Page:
My issue is the lack of .825" ID telescopic inner/outer nickel silver slide tubing. I cannot locate what I want anywhere right now that is not hideously expensive and at least a month out on delivery time from Europe. I need this tuba NO LATER than Sunday, March 19th for the first rehearsal of Mahler 1. (I have played it enough that I do not need to look it over at all. Eventually, as you repeat the warhorses you actually *learn* them and they become "easy".) I would like it about three days before that so I can relearn the quirks of this horn.

If I miss the deadline I will play the 2165, but won't have a chance to use this in our concert hall until next season. I will have to "break it in" during our outdoor Pops runouts and some freelance stuff that could stand the application of a BAT.

So, the issue, if you have been following this little drama of mine, is that the knuckles on my BRAND NEW made-to-order rotary valve from Germany. It is one of the finest valves I have ever worked with, but the damned knuckles are a bit askew. Normally this would not be an issue, but it is for *this* horn.

I need the short tube that connects to the 6th branch to be inline with the MTS below it on the other side of the valve. There are several reasons I want this, but mostly (at this point) It is so that I can use a straight tube from the MTS to the 6th branch to make propping all this mess up and keeping it inline properly so I can cut and fit braces. It will be much easier if that whole valve unit is not on there flopping around loose.

So, I have these two outer slides off of what looks to be B&S/VMI tubas from some time back. They were the longer alternate 5th slide extenders. Remember back in the 1980s when those guys at Custom Music used us as their guinea pigs? So many tubas were sold with two or three leadpipes and two different 5th slide lengths. (The Yamaha 621 F still has this idea in play, as the 5th slide is a half step and it has an extender to make it a whole tone. Pop it out and you have a completely different low range experience.) These guys eventually settled in on the flat whole step 5th based on sales and customer feedback (I guess). The most popular leadpipes were eventually discovered and in many cases the tubas had that one soldered on the horn - no more leadpipe options, sorry. And these two slides were identical in every way, but were slightly different sizes.

I bought them both because the nickel silver was in excellent shape and this eBay seller's (frequently inaccurate but usually pretty close) measurements told me I could probably find a use for them someday. Cheap and good to have? BIN pricing with free shipping? Sign me up.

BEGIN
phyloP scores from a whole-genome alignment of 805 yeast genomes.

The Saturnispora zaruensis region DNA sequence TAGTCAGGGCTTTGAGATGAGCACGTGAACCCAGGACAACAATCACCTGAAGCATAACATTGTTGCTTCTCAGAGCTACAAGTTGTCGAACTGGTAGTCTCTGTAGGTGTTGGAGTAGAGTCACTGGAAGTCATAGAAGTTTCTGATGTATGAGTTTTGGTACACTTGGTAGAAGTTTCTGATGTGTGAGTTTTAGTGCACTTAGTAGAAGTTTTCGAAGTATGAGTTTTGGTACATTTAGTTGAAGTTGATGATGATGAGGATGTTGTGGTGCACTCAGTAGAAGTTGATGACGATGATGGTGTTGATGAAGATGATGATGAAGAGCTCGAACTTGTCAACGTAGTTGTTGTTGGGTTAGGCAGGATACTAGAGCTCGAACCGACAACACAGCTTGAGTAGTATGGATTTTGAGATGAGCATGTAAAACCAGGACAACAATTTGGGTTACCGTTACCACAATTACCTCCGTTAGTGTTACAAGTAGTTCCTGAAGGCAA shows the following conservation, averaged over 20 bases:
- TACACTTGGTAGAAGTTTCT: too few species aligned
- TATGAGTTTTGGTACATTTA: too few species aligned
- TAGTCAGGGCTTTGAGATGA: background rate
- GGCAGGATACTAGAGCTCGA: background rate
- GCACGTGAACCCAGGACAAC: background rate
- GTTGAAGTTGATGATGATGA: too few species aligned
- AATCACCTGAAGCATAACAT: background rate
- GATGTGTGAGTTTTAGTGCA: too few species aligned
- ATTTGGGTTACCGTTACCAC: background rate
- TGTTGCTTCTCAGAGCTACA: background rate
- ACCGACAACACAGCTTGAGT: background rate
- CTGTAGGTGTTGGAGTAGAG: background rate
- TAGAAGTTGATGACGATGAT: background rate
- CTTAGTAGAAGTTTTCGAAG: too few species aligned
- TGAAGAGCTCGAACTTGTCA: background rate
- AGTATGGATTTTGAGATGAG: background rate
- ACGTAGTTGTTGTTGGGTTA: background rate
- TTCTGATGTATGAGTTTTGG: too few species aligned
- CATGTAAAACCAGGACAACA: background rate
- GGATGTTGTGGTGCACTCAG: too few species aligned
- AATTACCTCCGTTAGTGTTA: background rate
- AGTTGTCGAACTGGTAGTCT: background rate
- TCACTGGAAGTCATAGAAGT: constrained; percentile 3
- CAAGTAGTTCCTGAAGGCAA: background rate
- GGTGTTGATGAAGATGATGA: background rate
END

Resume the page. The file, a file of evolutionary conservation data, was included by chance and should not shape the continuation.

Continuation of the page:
I got them and took them down, tossing the ugly braces in the trash. Yuck. The slides were very gray from many years of sitting on a shelf and tarnishing. (They had no lacquer.) I whipped out the junky Harbor Freight ugly, orange "buffer" and cleaned up everything. When I sat down at the bench with the four tubes I discovered that one set fit inside the other set perfectly, like perfectly fitted telescopic slide legs. They are odd IDs and thicknesses, too. So that was a super-happy discovery for me! Through dumb luck I ended up with two 8.5" long sets of inner/outer slide tubing in pristine nickel silver. I think I spend like $20 shipped to my door. Cool!

[Sorry I am being such a screaming dork, here, but I am amazed at how this all worked out. I have *terrible* luck, normally.]

So I have wanted to use this stuff on one of my horns for some time now, but the Kurath has no NS on it (yet) and the Holton conversion to all NS slides used sizes that were not really compatible with what I am using with my valves and crooks.

Then I bought the cool B&S MTS with the outer legs included. It was one of the long boys that bring a 442 horn down to 440, so lots of extra NS in fitted pairs, same eBay seller, same low price with free shipping.

I used the crook, ferrules, big B&S logo brace (minus the logo) and the legs (trimmed to the length I needed). I ended up with some stubs off the big side that were what I used in my last big post to make the connection to the 6th branch. They were weird lengths so it did not work out as I envisioned, but it worked well enough.

The issue is that the new rotary valve's entry/exit ports are offset by over 2mm, meaning that there is no way to have the tubes on both ends be like one straight tube that happens to have a rotary valve living in the middle of it. It will not work. Both my St. Pete rotors have their minor flaws, but the porting is spot on correct. I have one that has clockwise action and one that is the opposite. Some valve makers use the same rotor with two different stop arms to align them for clockwise or counterclockwise action. The small, cheap part is the one they make two of and all four rotors are the same.